There is something special about standing on a high point, looking out over the world. Several years ago I stood on Pike’s Peak which is 14,110 feet above sea level! I understood the song America, the Beautiful, the lyrics of which were inspired in Katherine Lee Bates after she climbed that mountain and looked west to more peaks and east to the great plains. She then wrote “O beautiful for spacious skies, For amber waves of grain, For purple mountain majesties Above the fruited plain!” When I lived in Western Massachusetts there was a rocky bluff north of town called Monument Mountain, really more of hill, but the climb to the top allowed a person to take in the beauty of the Berkshires. Whether it is Everest, Pikes, or Monument – enjoying the view requires an effort. There is a climb involved.
Life brings us valleys and mountains. When we are led by the Spirit, we can be certain that He has wonders to show us, but getting to the heights demands something of us. Do you want to know the wonder of the mountain top experience? Do you want to find the perspective on life that is unique to standing on in a high place, looking back, gazing forward – seeing the majesty of the Lord? In those places, we can find God revealed as we have not known Him before. We can see things in ourselves that were previously hidden. But, will we make the climb? The shadow of the mountain, seen from the valley below, can be intimidating!
The Lord summoned Moses to a mountain because He had a revelation waiting for him. “Moses climbed up the mountain, and the cloud covered it. And the glory of the Lord settled down on Mount Sinai, and the cloud covered it for six days. On the seventh day the Lord called to Moses from inside the cloud. To the Israelites at the foot of the mountain, the glory of the Lord appeared at the summit like a consuming fire. Then Moses disappeared into the cloud as he climbed higher up the mountain. He remained on the mountain forty days and forty nights.” (Exodus 24:15-18, NLT) On Mt. Sinai, in God’s Presence, Moses received the Law, the plan for the Tabernacle which was the center of Israel’s worship: revelations great and wonderful. He was a changed man after that ascent.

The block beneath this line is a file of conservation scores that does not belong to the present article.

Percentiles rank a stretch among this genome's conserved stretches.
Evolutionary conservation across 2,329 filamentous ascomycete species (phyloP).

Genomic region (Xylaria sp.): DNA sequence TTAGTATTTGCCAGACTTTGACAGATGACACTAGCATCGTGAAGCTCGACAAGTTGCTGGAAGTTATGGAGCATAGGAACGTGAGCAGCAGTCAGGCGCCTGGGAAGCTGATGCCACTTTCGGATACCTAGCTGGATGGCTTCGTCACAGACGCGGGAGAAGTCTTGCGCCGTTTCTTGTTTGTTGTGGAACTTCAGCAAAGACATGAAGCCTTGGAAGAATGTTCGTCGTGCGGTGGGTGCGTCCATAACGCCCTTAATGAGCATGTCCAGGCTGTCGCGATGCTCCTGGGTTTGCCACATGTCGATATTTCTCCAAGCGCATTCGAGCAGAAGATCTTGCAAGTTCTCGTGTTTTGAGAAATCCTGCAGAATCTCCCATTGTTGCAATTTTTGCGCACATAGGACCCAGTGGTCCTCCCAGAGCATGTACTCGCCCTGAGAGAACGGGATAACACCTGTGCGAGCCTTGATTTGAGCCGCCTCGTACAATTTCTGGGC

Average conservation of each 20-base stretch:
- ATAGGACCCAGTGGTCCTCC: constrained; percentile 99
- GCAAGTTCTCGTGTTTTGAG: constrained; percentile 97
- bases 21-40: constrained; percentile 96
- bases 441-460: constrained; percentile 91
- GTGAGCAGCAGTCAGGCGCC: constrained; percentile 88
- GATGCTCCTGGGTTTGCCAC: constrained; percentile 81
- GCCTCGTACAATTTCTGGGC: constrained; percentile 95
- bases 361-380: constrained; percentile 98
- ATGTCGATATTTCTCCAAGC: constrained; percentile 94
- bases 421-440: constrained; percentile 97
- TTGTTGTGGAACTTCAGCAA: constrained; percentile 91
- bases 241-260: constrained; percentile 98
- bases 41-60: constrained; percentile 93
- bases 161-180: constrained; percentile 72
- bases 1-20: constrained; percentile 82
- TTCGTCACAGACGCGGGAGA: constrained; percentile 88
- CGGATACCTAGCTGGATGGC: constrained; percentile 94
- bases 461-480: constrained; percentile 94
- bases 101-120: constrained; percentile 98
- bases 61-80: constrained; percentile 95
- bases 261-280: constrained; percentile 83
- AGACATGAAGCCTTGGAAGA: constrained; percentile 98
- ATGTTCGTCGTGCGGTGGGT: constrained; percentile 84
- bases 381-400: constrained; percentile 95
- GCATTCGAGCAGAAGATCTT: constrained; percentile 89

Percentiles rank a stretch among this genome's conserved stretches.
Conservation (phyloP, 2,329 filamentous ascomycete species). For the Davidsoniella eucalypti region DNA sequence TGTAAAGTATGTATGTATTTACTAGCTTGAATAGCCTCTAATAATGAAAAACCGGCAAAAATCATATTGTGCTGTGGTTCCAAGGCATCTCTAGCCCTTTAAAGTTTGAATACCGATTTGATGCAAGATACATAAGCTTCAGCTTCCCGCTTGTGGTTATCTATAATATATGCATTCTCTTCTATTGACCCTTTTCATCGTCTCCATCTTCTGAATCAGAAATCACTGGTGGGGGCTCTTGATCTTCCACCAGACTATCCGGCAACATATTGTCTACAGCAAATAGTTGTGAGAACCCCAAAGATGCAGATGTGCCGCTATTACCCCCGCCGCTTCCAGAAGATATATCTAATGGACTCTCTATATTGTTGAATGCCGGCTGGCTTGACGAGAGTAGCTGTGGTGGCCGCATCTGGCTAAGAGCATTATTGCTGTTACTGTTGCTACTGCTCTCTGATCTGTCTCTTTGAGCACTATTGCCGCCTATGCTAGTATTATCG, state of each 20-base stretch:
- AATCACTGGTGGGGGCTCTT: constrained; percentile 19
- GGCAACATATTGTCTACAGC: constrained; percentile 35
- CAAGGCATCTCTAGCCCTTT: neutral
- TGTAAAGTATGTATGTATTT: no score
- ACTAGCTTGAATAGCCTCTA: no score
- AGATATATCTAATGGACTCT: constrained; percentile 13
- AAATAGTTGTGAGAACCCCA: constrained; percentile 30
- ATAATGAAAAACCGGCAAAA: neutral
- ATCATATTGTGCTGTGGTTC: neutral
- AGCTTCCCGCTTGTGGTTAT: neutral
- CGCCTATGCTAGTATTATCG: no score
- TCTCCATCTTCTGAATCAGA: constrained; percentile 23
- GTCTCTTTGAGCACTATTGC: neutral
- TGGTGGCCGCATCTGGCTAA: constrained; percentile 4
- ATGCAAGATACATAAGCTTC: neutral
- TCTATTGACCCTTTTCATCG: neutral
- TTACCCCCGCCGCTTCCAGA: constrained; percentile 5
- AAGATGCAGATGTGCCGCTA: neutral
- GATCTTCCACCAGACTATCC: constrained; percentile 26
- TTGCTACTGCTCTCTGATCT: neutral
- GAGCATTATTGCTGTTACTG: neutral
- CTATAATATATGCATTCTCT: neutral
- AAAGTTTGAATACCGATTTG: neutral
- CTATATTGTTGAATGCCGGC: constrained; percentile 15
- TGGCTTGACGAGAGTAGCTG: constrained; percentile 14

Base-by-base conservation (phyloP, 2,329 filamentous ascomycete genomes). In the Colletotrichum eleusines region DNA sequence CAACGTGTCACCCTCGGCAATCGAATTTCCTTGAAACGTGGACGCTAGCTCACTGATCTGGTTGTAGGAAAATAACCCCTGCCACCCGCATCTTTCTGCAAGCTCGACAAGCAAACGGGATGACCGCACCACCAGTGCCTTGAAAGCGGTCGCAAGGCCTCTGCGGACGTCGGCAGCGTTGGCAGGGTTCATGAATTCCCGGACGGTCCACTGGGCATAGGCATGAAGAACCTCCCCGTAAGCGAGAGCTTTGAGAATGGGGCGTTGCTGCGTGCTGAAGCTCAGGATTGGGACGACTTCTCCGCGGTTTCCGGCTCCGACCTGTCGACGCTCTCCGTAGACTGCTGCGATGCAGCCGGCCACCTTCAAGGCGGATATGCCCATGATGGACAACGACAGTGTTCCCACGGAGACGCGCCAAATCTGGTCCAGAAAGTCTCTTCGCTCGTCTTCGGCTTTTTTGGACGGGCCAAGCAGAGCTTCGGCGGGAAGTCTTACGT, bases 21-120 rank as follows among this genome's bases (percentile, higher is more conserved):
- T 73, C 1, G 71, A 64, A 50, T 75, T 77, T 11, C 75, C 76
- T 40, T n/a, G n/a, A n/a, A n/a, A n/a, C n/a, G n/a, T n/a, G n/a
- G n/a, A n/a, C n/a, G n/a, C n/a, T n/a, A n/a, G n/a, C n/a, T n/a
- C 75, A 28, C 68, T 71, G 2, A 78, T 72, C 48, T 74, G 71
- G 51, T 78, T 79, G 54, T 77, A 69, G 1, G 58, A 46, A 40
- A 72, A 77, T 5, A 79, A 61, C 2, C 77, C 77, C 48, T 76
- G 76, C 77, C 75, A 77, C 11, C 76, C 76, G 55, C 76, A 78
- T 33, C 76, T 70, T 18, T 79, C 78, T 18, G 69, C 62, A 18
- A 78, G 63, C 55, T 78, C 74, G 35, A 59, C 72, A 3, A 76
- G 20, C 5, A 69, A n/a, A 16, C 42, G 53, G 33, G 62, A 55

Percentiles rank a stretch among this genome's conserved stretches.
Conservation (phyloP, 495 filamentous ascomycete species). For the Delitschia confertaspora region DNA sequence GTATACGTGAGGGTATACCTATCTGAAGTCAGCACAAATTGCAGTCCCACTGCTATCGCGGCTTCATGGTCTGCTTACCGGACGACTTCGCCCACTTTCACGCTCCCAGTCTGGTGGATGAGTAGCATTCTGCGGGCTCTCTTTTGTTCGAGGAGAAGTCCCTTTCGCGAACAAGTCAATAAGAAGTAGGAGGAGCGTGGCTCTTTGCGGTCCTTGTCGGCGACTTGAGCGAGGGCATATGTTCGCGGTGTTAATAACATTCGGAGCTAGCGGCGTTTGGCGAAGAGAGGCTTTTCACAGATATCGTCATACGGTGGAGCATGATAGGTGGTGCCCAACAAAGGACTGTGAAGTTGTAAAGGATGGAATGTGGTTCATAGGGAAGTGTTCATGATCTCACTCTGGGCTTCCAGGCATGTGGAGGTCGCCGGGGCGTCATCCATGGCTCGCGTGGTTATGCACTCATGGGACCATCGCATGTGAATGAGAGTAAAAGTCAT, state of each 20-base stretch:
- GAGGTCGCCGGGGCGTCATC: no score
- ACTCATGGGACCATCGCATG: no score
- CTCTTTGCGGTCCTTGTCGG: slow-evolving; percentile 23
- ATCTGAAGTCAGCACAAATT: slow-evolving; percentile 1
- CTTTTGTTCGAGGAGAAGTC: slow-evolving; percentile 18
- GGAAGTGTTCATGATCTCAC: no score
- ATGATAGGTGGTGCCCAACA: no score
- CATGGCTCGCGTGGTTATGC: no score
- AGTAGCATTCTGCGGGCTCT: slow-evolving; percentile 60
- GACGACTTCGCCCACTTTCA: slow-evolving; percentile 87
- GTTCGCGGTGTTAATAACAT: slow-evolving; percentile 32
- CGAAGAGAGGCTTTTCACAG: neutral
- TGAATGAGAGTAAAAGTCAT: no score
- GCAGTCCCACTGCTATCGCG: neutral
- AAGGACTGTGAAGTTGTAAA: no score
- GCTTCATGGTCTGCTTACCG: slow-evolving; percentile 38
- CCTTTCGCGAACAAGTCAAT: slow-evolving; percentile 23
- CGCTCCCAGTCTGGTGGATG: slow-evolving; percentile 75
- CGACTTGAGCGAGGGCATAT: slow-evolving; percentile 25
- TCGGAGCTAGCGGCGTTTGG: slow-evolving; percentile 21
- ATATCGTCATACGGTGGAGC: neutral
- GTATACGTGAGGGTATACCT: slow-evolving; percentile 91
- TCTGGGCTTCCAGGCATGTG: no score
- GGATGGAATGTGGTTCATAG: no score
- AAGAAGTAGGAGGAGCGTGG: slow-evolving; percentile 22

John, too, had a revelation in a vision from a mountain top! “And he carried me away in the Spirit to a mountain great and high, and showed me the Holy City, Jerusalem, coming down out of heaven from God. It shone with the glory of God, and its brilliance was like that of a very precious jewel, like a jasper, clear as crystal.” (Revelation 21:10-11, NIV) From the height of his visionary mountain, John saw the strange and wonderful things that he wrote down for us in the book of the Revelation. And for centuries Christians have read those words and fond hope, the assurance that “God wins!” – the promise of God’s victory over sin and suffering.
In the classic, Pilgrim’s Progress, an allegory about our journey to the Celestial City, John Bunyan wrote of the Delectable Mountains that afford the pilgrims, Christian and Hopeful, a view of their final destination. His insight is clear and instructs us well. From the heights of the mountains we have to climb along the way, we catch glimpses of God’s glory that draw us along.
Are you living in the shadows of the valley right now?
Does some peak stand ahead of you, daring you to scale its heights?
Or are you in the climb, feeling exhausted; seeing only more difficulty as you look ahead?
Keep climbing! God gives strength to those who call on Him. Walk it out, faithful just for today, if that’s all you can do. There will be revelation waiting at the summit!
Here’s a word from the Word. It’s a promise for those climbing life’s mountains.
“A song for pilgrims ascending to Jerusalem.
I look up to the mountains— does my help come from there?
My help comes from the Lord, who made heaven and earth!” (Psalm 121:1-2, NLT)
“For our light and momentary troubles are achieving for us
an eternal glory that far outweighs them all.
So we fix our eyes not on what is seen,
but on what is unseen.
For what is seen is temporary,
but what is unseen is eternal.” (2 Corinthians 4:17-18, NIV)
Abba, I thank you for the mountain top experiences
That reveal new things to me.
As I live in the shadow of the mountain, Lord,
It is sometimes overwhelming to think of the climb
That is ahead.
Steady me. Teach me to walk with You,
Letting you set the pace, trusting in You
For the strength I need for the journey.
Jesus, grace me with patience and endurance.
Spirit of God, sing the song of the pilgrim to me
Oh lead me to Your holy place. Amen